To John Augustine Washington
Mount Vernon June 30th 1784
On Sunday last, I received an answer from Mr Morris to the letter I wrote him whilst you were here. Enclosed is an extract of it with a copy of the letter referred to1—As there appears to be ⟨mutilated⟩ a diffe ⟨mutilated⟩ Whether the engaging ⟨mutilated⟩ Mr Morris at Second hand, will be attended with all the advantages I contemplated—whether new York would be equally as agreeable to you, and my Nephew, as Philadelphia—and whether the terms of Mr Constable are usual and pleasing, is with you to determine. and the sooner you can do this, the better.
Had Mr Morris carried on business in the manner I expected, and as he formerly did, the advantage of entering your Son with him, most undoubtedly would have been great because his Mercantile Knowledge & connections greatly exceed that of any other Person’s upon this Continent and are perhaps equal to what can be found in any other Quarter. consequently many doors might open to him, wch to others w⟨oul⟩d hardly be known, through wch knowledge and profit might be acquired. Mr Constables Person is known to me, but to his character I am a stranger, & therefore suppose it to be such as Mr Morris has delineated—the nature & extent of the commerce he is about to carry on from New York, and how far the knowledge obtained of it, would comport with that kind of trade which is carried on from this Country where it is to be presumed Corbin would ultimately take his Stand in the Commercial theatre, are matters worthy of consideration. The ⟨mutilated⟩ in that particular branch which it is most likely for him to move in is not to be preferred? If this is granted, and we know that the Trade of this State and Maryland is & must be, similar.
There is a Gentleman there, also connected with Mr Morris in Trade, at Baltimore who I know to be as worthy a man in every point of view as any that lives; but whether he is moving upon a large scale or a small one; whether he has an opening that would admit a youth, and upon what terms, I am ignorant. The Gentleman I mean is Lieutt Colo. Tilghman, who was in my family as an Aide de Camp & Secretary the whole War; & in the mercantile line many years before it. If he can oblige me, with any kind of convenience to himself, I am sure he would; & if you approve it, & I should upon enquiry find he is not in a piddling way (which can scarcely be presumed from his connection with Mr Morris) I would write to him on the Subject & shall be sure of a candid decision.2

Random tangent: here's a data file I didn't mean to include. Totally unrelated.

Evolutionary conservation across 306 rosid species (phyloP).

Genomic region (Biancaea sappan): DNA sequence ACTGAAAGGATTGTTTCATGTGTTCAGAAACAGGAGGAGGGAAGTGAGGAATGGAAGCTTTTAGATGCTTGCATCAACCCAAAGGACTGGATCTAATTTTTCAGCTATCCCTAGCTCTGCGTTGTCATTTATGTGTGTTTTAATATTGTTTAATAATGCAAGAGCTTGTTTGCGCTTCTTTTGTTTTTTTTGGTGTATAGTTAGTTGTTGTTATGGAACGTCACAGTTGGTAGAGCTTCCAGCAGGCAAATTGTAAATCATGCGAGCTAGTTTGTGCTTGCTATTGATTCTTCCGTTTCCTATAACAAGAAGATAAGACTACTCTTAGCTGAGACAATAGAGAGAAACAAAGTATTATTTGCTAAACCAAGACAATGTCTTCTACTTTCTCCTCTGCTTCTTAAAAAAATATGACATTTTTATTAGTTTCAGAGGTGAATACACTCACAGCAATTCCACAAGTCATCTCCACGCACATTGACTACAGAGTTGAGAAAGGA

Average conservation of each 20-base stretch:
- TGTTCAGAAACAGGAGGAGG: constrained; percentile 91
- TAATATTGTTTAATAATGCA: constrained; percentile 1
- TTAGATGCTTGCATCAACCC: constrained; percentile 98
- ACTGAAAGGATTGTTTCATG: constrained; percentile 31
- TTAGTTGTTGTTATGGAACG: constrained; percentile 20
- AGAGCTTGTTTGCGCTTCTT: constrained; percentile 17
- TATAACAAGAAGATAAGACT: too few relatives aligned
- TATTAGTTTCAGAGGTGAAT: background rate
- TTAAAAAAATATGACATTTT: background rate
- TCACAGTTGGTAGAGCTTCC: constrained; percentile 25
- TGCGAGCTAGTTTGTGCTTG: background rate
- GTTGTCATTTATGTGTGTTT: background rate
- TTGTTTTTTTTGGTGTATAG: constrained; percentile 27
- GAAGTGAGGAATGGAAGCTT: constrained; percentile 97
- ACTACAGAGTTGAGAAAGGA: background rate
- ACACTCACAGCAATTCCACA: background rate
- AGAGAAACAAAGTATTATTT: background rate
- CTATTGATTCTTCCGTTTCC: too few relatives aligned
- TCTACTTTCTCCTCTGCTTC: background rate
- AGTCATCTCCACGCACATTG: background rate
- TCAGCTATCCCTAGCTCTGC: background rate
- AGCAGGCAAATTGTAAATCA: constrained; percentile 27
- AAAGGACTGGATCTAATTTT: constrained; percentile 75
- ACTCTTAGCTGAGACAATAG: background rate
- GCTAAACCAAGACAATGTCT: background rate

My family, at present, are all well but our intermittant Months are not yet arrived.3I have come to a determination if not prevented by unforeseen events, to make a visit to my Lands in the western waters this Fall; & for that purpose shall leave home the first of September. Many are hinting their wishes, and others making direct applications to be of the party, but as I neither ⟨mutilated⟩ others to follow me in these pursuits, nor satisfaction to myself to be in company with those who would soon get tired & embarass my movements besides rendering them inconvenient. Thus much in general—but if Bushrod’s health will permit, & it does not interfere with his studies, or plan of Settlement for the practice of the Law, I would take him with me with pleasure—Only Doctr Craik besides, will go with me. He would require only a Servant & a Blanket or two—every thing else I shall provide unless he should chuse to carry a Gun for his amusement as he would, more than probably—see abundance of Game.
Mrs Washington & all here join me in best wishes for the health of yourself and my Sister & other connections I am Dr Sr Yr most Obedt Brother
ALS, DLC:GW. The manuscript is faded and mutilated; for its transcription heavy reliance has been placed on the printed version in Fitzpatrick, Writings of Washington, description begins John C. Fitzpatrick, ed. The Writings of George Washington from the Original Manuscript Sources, 1745–1799. 39 vols. Washington, D.C., 1931–44. description ends 27:431–33.
On this day GW wrote to William Hunter, Jr. (1731–1792), a Scottish merchant in Alexandria: “Genl Washington presents his Complimts to Mr Hunter, and begs the favor of him to forward a letter herewith sent, to his Brother in Westmoreland. It is a letter of some consequence and requires (if it could be obtained) dispatch” (AL, DNGS).
2. See John Augustine Washington’s response, 8 July 1784, and GW’s letter to Tench Tilghman of 14 July 1784. Tilghman, who was Robert Morris’s business associate in Baltimore, also served as chief agent for GW in GW’s business dealings in Baltimore and environs until his death in 1786.
3. The “intermittant months” were those of the late summer and early fall when many Virginians suffered attacks of malaria.